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DIY Terra-Cotta Bird Feeder

By: James A. Baggett
Learn how to make a simple but stylish DIY terra-cotta bird feeder using an orchid pot. It will look great in your garden and the birds will love it, too!

DIY Bird feeder

Terra-cotta pots aren’t just for plants. They can be used to make all kinds of cool things, including bird feeders. It’s a cinch to make this garden-themed bird feeder out of a simple terra-cotta flower pot and a couple of saucers. Look for an orchid pot like this one with holes in the sides. You can size this up or down to suit your fancy. And this is a great project to personalize: Decorate it with mosaic seashells or pebbles or paint it with chalkboard paint so you can change it up as often as you like. Watch the video above or follow the steps below to see how to make one yourself.

What you will need to make a terra-cotta bird feeder


  • 6-in. terra-cotta orchid pot
  • 8-in. terra-cotta saucer
  • 10-in. terra-cotta saucer
  • All hardware is stainless steel:
  • 12-in. (¼-20) threaded rod
  • ¼×2-in. eye bolt
  • ¼x20 coupling nut
  • ¼-in. lock nut
  • ¼x20 wing nut
  • (3) ¼×1½-in. fender washers
  • 1 decorative steel lamp finial
  • Adhesive epoxy (E6000)


  • ¼-in. masonry drill bit
  • 7⁄16 crescent wrench
  • Drill

Terra-cotta bird feeder assembly


How to create a DIY terra-cotta bird feeder

how-to-make-terra-cotta-birdfeeder-drill-holes-in-saucers-after-soaking:  Soak the saucers the night before to avoid issues when drilling the holes.

Step 1: Drill holes in the saucers

Soaking the terra-cotta saucers first overnight in water will help prevent chipping and cracking and keep the drill bit cool, too.

Before you start drilling, mark the center of the bottoms of the two saucers with masking tape to help prevent cracking. Drill a ¼-in. hole in each using a ¼-in. masonry drill bit.

To add drainage so water doesn't collect in the 10 in. saucer, drill several drain holes circling the saucer using the smallest masonry bit size you have so that only water and not birdseed will fall through.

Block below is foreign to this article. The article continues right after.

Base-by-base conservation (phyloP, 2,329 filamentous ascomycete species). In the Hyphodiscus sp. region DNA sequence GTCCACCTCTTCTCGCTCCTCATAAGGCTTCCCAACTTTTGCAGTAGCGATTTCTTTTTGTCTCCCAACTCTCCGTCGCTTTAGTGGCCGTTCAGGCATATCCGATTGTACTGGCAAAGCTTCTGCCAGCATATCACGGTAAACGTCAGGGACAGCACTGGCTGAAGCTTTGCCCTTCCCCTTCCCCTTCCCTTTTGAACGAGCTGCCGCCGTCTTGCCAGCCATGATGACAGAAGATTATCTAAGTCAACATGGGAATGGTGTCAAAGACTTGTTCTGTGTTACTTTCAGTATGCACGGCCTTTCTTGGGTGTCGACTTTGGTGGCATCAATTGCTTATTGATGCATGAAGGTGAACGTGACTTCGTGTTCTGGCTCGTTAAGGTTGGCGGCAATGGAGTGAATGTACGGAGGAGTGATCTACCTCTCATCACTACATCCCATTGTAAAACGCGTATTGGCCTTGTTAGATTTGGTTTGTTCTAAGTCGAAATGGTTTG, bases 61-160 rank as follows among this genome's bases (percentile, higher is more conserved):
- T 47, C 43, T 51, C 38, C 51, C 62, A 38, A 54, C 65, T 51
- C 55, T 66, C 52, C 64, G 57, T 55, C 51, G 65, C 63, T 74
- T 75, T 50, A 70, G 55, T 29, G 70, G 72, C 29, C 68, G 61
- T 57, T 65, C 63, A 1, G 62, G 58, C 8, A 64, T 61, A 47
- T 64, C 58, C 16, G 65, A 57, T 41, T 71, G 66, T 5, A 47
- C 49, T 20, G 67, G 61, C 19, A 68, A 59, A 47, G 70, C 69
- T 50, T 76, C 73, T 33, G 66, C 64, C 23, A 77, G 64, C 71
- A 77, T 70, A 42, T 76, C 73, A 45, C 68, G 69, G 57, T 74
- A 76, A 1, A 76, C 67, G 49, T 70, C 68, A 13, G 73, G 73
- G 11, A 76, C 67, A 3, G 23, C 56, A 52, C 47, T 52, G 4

Step 2: Attach the pot to a saucer

Spread an epoxy, such as E6000, on the bottom of the orchid pot, then center it onto the 10-in. saucer, lining up the holes. Let dry overnight.


Step 3: Prepare the rod

Thread the ¼-in. lock nut onto the rod, taking care to stop with plenty of room to spare at the bottom. (If you go too far, it's difficult to go backward.) Temporarily attach the finial to the end of the rod to make it easier to hold the rod while threading the lock nut.

how-to-make-terra-cotta-birdfeeder-tighten-lock-nut-with-crescent-wrench: A longer handled crescent wrench makes this step easier.

Step 4: Attach the rod

Slip a washer under the lock nut, feed the end of the rod through the holes in the pot and saucer. Then attach a washer and the finial to the bottom. Tighten the lock nut with a longer handled crescent wrench.

how-to-make-terra-cotta-birdfeeder-funnel-bonus-tip: Adding a funnel helps direct bird seed to the orchid pot holes.

Step 5: Add a funnel (optional)

Invert a small plastic kitchen funnel onto the threaded rod and let it rest inside the orchid pot. This will help direct the birdseed to the holes near the base of the pot and into the saucer.

Step 6: Attach the lid

Invert the 10-in. saucer and slide it onto threaded rod; add a washer, then secure it with the wing nut.

Step 7: Add the hook

Thread the coupling nut halfway onto the threaded rod. Thread the eye bolt into the coupling nut.


Step 8: Fill & hang feeder

To fill your feeder, unscrew the top wingnut enough to lift the top saucer and pour in bird seed. Retighten the wingnut after filling. Hang your DIY terra-cotta bird feeder from a branch, bracket or a pole where you can see it from a window and reach it easily to refill.

Bird feeder tips

  • Look for a seed mix that includes black-oil sunflower seeds, which is rich in calories and attracts cardinals, chickadees, house finches and nuthatches.
  • Spend the money for a high-quality mix (a low-quality mix will contain milo, wheat, flax seed and other filler grains).
  • Fill the feeders late in the day or first thing in the morning, just before or after a cold night.

You Might Also Like:
How to choose the best bird seed for your feeders
DIY bird feeder wreath
How to make your own suet for birds
Attract more birds to your garden with these tips

Published: Oct. 7, 2019
Updated: July 8, 2021

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